Here are links to some recently published information on the rate of food insecurity among children and other vulnerabilities in America broken out State by State. Thanks to Tamara Murrell for sharing the info:
Here's info on upcoming anti-hunger events sponsored by an active group of poets in Northern Virginia.
Food and Agriculture Organization of the United Nations (FAO) has published a new annual report on the State of Food and Agriculture. This year, it is dedicated to the topic of food waste: http://www.fao.org/3/ca6030en/ca6030en.pdf
Dr. Hiram Larew wrote a review for Fire and Rain:
Ecopoetry of California http://www.scarlettanager.com/fire-and-rain.html
Hunger has many neighbors -- environmental degradation lives just next door. Without a healthy environment, sustainable food production is only a dream. And so, when nearly 150 poets voice the vistas of that eco-treasure called California, the anti-hunger community tunes in.
“Fire and Rain: Ecopoetry of California,” an award-winning anthology edited by Lucille Lang Day and Ruth Nolan (2018; Scarlet Tanager Books, Oakland, CA; 430 pp) is vast with word-painted landscapes that are at once iconic, dazzling, vanishing, daring and, most of all, haunting. The many perspectives alongside the rich array of stream-wandering wonders in this collection of poems are worth our appreciation and concern. And, while hunger isn’t mentioned, nearly every page contains a near-famished love of the hills, peaks, blooms, blaze and fur of the place. Yes! to these poems that feed us.
To help kickoff his week of Poetry- and Hunger-focused visits at Hood College in Frederick, MD, Bre, Taylor and Hiram (in the picture) served 150 hot lunches on Monday at Frederick's Rescue Mission. Hiram would like to thank Calvin for organizing the food line!
Hiram expresses his gratitude to folks at Hood College and the Council of Independent Colleges for the opportunity to serve as a Woodrow Wilson Visiting Fellow. Attached is a flyer to Hiram's lecture.
15 July 2019, New York - An estimated 820 million people did not have enough to eat in 2018, up from 811 million in the previous year, which is the third year of increase in a row, according to the latest annual State of Food Security and Nutrition in the World (SOFI 2019) report. The report, launched at the UN High-Level Political Forum, underscores the immense challenge of achieving the Sustainable Development Goal of Zero Hunger by 2030.
The pace of progress in halving the number of children who are stunted and in reducing the number of babies born with low birth weight is too slow, which also puts the SDG 2 nutrition targets further out of reach. At the same time, adding to these challenges, overweight and obesity continue to increase in all regions, particularly among school-age children and adults. The chances of being food insecure are higher for women than men in every continent, with the largest gap in Latin America.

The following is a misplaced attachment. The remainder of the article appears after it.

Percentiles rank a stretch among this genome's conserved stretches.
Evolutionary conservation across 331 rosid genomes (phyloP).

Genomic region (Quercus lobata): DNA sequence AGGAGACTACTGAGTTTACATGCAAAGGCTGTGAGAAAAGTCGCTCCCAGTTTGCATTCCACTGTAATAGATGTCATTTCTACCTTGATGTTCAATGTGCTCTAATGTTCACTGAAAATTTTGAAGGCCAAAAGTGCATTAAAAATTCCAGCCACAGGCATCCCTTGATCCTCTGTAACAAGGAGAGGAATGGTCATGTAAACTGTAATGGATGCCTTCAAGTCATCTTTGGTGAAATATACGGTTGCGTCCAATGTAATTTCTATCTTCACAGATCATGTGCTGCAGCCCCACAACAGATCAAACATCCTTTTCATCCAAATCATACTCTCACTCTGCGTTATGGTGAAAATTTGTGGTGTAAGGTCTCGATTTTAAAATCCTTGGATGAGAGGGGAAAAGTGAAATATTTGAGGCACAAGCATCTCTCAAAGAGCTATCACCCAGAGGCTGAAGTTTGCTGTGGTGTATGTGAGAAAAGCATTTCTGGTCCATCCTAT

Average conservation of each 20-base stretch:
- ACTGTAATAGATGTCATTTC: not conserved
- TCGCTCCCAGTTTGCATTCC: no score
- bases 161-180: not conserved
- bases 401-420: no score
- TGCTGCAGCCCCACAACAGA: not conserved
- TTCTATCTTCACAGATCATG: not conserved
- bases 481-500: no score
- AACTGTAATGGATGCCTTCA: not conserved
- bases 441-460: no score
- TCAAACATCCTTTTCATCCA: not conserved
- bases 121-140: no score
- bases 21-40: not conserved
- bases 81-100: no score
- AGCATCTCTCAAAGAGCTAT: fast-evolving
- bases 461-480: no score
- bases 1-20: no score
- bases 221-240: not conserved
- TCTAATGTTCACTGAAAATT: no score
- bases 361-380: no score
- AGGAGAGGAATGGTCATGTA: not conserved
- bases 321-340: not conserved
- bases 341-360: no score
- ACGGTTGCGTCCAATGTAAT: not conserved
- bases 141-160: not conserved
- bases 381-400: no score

"Our actions to tackle these troubling trends will have to be bolder, not only in scale but also in terms of multisectoral collaboration," the heads of the United Nations' Food and Agriculture Organization (FAO), the International Fund for Agricultural Development (IFAD), the UN Children's Fund (UNICEF), the World Food Programme (WFP) and the World Health Organization (WHO) urged in their joint foreword to the report.
Hunger is increasing in many countries where economic growth is lagging, particularly in middle-income countries and those that rely heavily on international primary commodity trade. The annual UN report also found that income inequality is rising in many of the countries where hunger is on the rise, making it even more difficult for the poor, vulnerable or marginalized to cope with economic slowdowns and downturns. Watch the launch.
Climate change is threatening the world's food supply, the United Nations warned, and the window to address that threat is closing rapidly.
The world’s land and water resources are being exploited at “unprecedented rates,” a new United Nations report warns, which combined with climate change is putting dire pressure on the ability of humanity to feed itself.
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Aaron R., the winner of the last year's World Food Day Poetry Competition, read his poem "Hunger Pains" at the 55th Annual Conference of the Association for International Agriculture and Rural Development (AIARD):
A May 1, 2019 webinar panel discussion hosted by the Center for Strategic & International Studies, on the food crisis in Zimbabwe. During the session, USAID’s Jason Taylor provided background facts and figures. https://www.csis.org/events/zimbabwes-burgeoning-food-crisis
Is there a poem in this story? Here's a clip about a program in South Bend, IN that uses food rescued from school programs to create weekend meals for students who may otherwise go without. The organization, CULTIVATE, is heading the effort. Thanks to Tamara Murrell of Forestville, CA for sharing the clip.
Poetry X Hunger
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